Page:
Extension tubes is perhaps one use-scenario which I had overlooked the most, and which I am totally nuts about. All the qualities of the lens comes to life combined with a really close macro experience. Do notice how the understated colors is still in play, and the sharpness right on the money, not looking overly sharpened yet very well defined. This shoot of the flower is straight out of the camera, shoot handheld and with no postproduction with no Photoshop magic or cropping
I’ve had more people suggesting me to look into M42 bellows rather than using extension tubes, they usually sell for similar prices and give both greater flexibility and a wider range of magnification. I got my extension tube practically for free, but should I purchase one for the full price, my choice had possibly tipped the other way, while the bellows is both easier and more flexible to use. Finally, and not to be considered lightly, bellows are WAY cooler looking than tubes! Impress both friends and strangers!
the math is simple:
- magnification_change= extension_change/focal_length short lens = big magnification.
- working_distance_change = focal_length(1/new_magnification-1/old_magnification) long lens = big working distance.
Working with russian vintage lenses, broke me in on using vintage lenses on my Sony Alpha A99V camera. To my surprise was the quality of these old wonders amazing both in terms of sharpness and the way they treats light. Colors, Bokeh wow. Having seen the good light I wanted more, and I swapped myself to a Pentacon 135mm f/2.8. This lens is easy adaptable to the A-Mount while it has a M42 Mount.
When heading out on the vintage road, then the Pentacon 135mm 2.8 seems to be a good option. Let me start out with a word of warning, there is two editions of the lens, one cheap with 6 aperture blades and the original with 15 aperture blades, the last one is widely more popular among hipsters 🙂 , and therefore much more expensive than the newer edition. The more expensive 15 aperture blade is also known as the “bokeh monster”. It is softer wide open than the cheaper 6 blade version. Both of them offers a really nice bokeh. Both editions is manufactured in East Germany and are copies of a Carl Zeiss Jena. Optically they are identical, the lens i got is the cheaper version and it’s a very nice lens. It is reasonably sharp at f/2.8 but quickly getting sharper when stopped down.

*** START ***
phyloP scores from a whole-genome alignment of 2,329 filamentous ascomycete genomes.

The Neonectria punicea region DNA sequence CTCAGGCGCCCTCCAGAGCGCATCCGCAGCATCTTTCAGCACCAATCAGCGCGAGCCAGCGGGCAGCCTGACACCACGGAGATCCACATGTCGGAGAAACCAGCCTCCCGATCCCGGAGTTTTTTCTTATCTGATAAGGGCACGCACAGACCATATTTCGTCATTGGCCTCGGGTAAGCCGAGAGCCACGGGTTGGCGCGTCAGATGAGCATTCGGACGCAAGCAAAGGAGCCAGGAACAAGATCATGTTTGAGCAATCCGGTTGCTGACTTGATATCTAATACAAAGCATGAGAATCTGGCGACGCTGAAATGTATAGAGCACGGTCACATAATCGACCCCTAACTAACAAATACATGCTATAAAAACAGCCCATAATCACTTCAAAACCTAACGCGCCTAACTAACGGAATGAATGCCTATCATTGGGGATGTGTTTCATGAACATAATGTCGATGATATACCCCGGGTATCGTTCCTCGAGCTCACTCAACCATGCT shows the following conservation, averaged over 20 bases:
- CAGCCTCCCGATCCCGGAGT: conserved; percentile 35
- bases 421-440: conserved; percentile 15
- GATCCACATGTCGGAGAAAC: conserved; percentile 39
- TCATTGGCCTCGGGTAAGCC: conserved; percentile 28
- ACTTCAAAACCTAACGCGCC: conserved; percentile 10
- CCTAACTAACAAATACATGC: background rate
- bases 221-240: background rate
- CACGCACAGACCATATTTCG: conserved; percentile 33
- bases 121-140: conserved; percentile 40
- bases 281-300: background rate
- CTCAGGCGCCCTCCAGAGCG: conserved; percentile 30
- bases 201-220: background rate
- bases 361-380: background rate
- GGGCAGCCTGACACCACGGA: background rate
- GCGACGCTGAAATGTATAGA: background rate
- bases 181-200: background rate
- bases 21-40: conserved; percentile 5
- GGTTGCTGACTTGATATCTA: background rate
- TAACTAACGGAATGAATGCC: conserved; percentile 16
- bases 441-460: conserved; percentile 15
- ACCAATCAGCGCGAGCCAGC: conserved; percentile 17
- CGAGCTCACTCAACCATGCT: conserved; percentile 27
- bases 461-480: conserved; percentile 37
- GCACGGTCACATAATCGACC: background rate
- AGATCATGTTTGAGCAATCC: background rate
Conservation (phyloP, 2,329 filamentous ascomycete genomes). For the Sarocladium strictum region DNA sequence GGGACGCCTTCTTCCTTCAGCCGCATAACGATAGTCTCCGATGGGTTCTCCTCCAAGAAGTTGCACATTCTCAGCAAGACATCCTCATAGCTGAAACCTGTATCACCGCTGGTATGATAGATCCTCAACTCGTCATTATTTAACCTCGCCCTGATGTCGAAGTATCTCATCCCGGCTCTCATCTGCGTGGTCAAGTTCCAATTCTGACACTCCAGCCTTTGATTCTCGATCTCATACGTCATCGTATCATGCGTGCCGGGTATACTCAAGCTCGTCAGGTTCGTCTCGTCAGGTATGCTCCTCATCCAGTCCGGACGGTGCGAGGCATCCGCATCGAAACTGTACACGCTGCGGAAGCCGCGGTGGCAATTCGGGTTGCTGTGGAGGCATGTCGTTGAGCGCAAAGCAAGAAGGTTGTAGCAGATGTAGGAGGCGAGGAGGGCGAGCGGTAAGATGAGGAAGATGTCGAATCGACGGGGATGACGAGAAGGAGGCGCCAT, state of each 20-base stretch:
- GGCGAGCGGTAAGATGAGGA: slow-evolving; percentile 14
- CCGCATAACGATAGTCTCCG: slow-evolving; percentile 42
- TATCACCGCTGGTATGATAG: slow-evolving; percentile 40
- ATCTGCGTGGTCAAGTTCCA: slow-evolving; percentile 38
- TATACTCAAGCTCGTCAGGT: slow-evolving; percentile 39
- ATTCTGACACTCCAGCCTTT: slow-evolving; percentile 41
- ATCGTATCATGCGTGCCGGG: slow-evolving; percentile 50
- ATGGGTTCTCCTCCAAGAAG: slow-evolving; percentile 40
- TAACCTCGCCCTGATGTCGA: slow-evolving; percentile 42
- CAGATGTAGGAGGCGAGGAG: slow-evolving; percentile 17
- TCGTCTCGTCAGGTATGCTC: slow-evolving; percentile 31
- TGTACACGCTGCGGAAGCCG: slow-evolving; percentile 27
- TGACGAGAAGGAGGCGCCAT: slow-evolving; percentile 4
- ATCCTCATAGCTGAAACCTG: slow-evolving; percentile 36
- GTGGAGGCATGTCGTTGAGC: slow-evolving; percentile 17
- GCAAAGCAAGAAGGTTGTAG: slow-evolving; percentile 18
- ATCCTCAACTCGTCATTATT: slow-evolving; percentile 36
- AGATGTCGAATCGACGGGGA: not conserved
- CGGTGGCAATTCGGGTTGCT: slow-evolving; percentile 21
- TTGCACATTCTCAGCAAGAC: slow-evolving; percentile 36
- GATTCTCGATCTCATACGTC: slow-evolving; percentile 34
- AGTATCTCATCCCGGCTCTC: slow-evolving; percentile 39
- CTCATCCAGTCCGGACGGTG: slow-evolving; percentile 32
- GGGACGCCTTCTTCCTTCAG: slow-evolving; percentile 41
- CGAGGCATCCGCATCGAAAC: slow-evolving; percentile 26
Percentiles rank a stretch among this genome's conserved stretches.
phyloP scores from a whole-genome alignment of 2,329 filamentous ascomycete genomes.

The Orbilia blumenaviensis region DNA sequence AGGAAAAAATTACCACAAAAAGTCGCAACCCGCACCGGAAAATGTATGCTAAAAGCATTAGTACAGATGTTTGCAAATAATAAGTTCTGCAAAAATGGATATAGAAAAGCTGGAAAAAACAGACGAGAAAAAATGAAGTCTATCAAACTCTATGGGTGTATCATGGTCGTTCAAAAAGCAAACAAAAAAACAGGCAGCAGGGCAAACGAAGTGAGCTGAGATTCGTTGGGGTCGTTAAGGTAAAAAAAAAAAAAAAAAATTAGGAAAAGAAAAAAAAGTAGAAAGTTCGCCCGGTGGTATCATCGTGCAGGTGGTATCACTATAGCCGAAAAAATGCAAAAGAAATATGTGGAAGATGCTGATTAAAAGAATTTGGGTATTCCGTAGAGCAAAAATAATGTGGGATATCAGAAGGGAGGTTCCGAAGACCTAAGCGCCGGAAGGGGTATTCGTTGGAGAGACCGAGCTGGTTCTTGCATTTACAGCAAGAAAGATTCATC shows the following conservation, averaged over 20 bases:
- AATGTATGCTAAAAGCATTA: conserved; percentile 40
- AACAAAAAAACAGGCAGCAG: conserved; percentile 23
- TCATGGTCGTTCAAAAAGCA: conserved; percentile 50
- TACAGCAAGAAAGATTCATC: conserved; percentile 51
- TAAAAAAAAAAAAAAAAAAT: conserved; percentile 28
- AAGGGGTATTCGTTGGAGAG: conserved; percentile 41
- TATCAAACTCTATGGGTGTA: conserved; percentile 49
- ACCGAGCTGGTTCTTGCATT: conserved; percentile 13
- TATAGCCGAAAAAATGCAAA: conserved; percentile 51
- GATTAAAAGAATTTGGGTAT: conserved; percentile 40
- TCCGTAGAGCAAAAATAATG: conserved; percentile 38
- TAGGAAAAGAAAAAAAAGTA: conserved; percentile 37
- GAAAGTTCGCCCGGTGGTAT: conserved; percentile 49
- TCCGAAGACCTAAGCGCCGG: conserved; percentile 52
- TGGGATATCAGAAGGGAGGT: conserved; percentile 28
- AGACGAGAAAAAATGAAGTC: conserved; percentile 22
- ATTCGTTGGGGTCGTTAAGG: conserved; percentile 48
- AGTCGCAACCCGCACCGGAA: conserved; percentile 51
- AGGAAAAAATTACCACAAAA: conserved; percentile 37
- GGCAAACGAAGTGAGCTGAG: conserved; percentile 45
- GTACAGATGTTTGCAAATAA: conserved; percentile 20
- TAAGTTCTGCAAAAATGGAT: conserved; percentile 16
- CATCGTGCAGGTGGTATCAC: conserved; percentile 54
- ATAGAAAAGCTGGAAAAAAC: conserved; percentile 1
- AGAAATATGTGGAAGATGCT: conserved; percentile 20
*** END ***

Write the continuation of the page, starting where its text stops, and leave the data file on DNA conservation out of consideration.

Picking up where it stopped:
The sharpness of the lens is undeniable, and comes over really clear. I usually use my Araucaria Araucana tree which stands proud in my garden. Light falls nicely in its sharp leafs. The colors stand very vibrant and well defined and look at separation qualities, this is what thrills me. The photo here is taken at a very overcast day, and the traditional bokeh bobbles isnt there.
Another flower I like to photo is a Peony which blossoms in my garden. Besides having very organic and interesting forms, then it has a deep red color. Usually with Minolta lenses the colors comes over too pinkish, but with this lens we are closer to the true color of the flower.
The bokeh of this lens is simply lovely, so round, simple and smooth. It makes bobbles almost without any effort from my side. To take this photo I placed a festoon hanging on my television (which also causes the strange double effect) the television and festoon is some 3 meters behind my subjects (the candles) and it bubbles so nicely, with a round and smooth bokeh. With intent is the bokeh not very busy, this gives the opportunity to enjoy how the forms is distributed over the image.
Moving the festoon in closer to my subject reveals why the 15 aperture blade edition is more sought after than the 6 blades. The form of the bokeh becomes a pentagon, and looses its smooth round form.
Here is another picture showing the difference in distortion over the photo.
And another one showing how sharp and well defined the lens can be. Look how well 3 dimensional the result becomes. Its simply outstanding.
Here is a shoot from Rebild bakker, Denmark. taken late in the day, handheld at f/2.8, I adore the bokeh of this glass, it has a very smooth expression. Its ability to separate the background from the motive is perhaps what I love the most of this piece. It is almost like fern is photo shopped onto the background.
From Thorup, near Fjerritslev, North Jutland in Denmark. An historical trade village on the northern coast. Today its fishing which is carrying the activity on these shoorts, and to this day fishing boats is still being hauled directly up on the beach. Thorup Strand is one of Europe’s largest coastal landing places, with up to 20 fishing boats.
Not far from Thorup is cliffs of Bulbjerg. Facing Skagerrak this limestone cliff the breeding place of the black-legged kittiwake. It is a wonderful place to bring your camera. This photo is a construct of 3 pictures, as i was shooting 135mm. Usually a more wide lens is recommended, or a really long to enjoy the bird, but as it turned out was the 135mm a really good match of the day.